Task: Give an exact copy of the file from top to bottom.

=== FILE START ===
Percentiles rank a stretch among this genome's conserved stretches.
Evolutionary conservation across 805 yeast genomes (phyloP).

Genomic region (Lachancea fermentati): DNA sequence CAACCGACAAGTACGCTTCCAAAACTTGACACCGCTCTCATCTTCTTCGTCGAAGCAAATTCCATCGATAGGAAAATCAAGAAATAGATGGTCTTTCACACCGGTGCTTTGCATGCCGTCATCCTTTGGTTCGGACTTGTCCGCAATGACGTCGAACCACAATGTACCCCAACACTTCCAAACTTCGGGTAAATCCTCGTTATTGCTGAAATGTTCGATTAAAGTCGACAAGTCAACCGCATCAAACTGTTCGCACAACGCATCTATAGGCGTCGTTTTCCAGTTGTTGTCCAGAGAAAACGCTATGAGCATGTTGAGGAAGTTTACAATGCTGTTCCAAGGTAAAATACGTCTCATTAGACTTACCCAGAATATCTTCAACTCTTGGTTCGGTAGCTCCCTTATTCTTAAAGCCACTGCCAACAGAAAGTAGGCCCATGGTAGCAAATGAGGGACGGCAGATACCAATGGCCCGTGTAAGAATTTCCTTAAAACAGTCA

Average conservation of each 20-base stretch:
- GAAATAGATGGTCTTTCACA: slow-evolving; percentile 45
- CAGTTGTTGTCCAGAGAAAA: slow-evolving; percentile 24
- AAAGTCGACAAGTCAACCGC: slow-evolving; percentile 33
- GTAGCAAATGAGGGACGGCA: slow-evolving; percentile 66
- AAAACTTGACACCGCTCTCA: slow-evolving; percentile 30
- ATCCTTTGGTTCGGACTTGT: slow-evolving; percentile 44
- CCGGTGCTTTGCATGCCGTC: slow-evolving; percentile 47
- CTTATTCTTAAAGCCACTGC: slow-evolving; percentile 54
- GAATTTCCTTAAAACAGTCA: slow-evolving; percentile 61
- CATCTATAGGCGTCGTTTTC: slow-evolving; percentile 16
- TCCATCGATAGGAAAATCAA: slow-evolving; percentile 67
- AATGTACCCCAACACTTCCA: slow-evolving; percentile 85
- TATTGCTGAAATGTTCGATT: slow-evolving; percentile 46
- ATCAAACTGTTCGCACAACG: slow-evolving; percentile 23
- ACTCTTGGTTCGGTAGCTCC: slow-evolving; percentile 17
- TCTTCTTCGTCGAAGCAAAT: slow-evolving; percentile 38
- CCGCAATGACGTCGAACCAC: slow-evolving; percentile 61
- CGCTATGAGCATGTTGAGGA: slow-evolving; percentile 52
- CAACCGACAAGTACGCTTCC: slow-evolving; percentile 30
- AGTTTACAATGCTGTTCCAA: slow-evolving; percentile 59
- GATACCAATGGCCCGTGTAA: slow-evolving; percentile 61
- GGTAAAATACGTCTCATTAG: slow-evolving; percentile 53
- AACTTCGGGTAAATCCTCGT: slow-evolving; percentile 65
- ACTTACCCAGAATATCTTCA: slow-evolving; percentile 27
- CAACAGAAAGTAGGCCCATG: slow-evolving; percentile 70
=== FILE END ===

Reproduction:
Percentiles rank a stretch among this genome's conserved stretches.
Evolutionary conservation across 805 yeast genomes (phyloP).

Genomic region (Lachancea fermentati): DNA sequence CAACCGACAAGTACGCTTCCAAAACTTGACACCGCTCTCATCTTCTTCGTCGAAGCAAATTCCATCGATAGGAAAATCAAGAAATAGATGGTCTTTCACACCGGTGCTTTGCATGCCGTCATCCTTTGGTTCGGACTTGTCCGCAATGACGTCGAACCACAATGTACCCCAACACTTCCAAACTTCGGGTAAATCCTCGTTATTGCTGAAATGTTCGATTAAAGTCGACAAGTCAACCGCATCAAACTGTTCGCACAACGCATCTATAGGCGTCGTTTTCCAGTTGTTGTCCAGAGAAAACGCTATGAGCATGTTGAGGAAGTTTACAATGCTGTTCCAAGGTAAAATACGTCTCATTAGACTTACCCAGAATATCTTCAACTCTTGGTTCGGTAGCTCCCTTATTCTTAAAGCCACTGCCAACAGAAAGTAGGCCCATGGTAGCAAATGAGGGACGGCAGATACCAATGGCCCGTGTAAGAATTTCCTTAAAACAGTCA

Average conservation of each 20-base stretch:
- GAAATAGATGGTCTTTCACA: slow-evolving; percentile 45
- CAGTTGTTGTCCAGAGAAAA: slow-evolving; percentile 24
- AAAGTCGACAAGTCAACCGC: slow-evolving; percentile 33
- GTAGCAAATGAGGGACGGCA: slow-evolving; percentile 66
- AAAACTTGACACCGCTCTCA: slow-evolving; percentile 30
- ATCCTTTGGTTCGGACTTGT: slow-evolving; percentile 44
- CCGGTGCTTTGCATGCCGTC: slow-evolving; percentile 47
- CTTATTCTTAAAGCCACTGC: slow-evolving; percentile 54
- GAATTTCCTTAAAACAGTCA: slow-evolving; percentile 61
- CATCTATAGGCGTCGTTTTC: slow-evolving; percentile 16
- TCCATCGATAGGAAAATCAA: slow-evolving; percentile 67
- AATGTACCCCAACACTTCCA: slow-evolving; percentile 85
- TATTGCTGAAATGTTCGATT: slow-evolving; percentile 46
- ATCAAACTGTTCGCACAACG: slow-evolving; percentile 23
- ACTCTTGGTTCGGTAGCTCC: slow-evolving; percentile 17
- TCTTCTTCGTCGAAGCAAAT: slow-evolving; percentile 38
- CCGCAATGACGTCGAACCAC: slow-evolving; percentile 61
- CGCTATGAGCATGTTGAGGA: slow-evolving; percentile 52
- CAACCGACAAGTACGCTTCC: slow-evolving; percentile 30
- AGTTTACAATGCTGTTCCAA: slow-evolving; percentile 59
- GATACCAATGGCCCGTGTAA: slow-evolving; percentile 61
- GGTAAAATACGTCTCATTAG: slow-evolving; percentile 53
- AACTTCGGGTAAATCCTCGT: slow-evolving; percentile 65
- ACTTACCCAGAATATCTTCA: slow-evolving; percentile 27
- CAACAGAAAGTAGGCCCATG: slow-evolving; percentile 70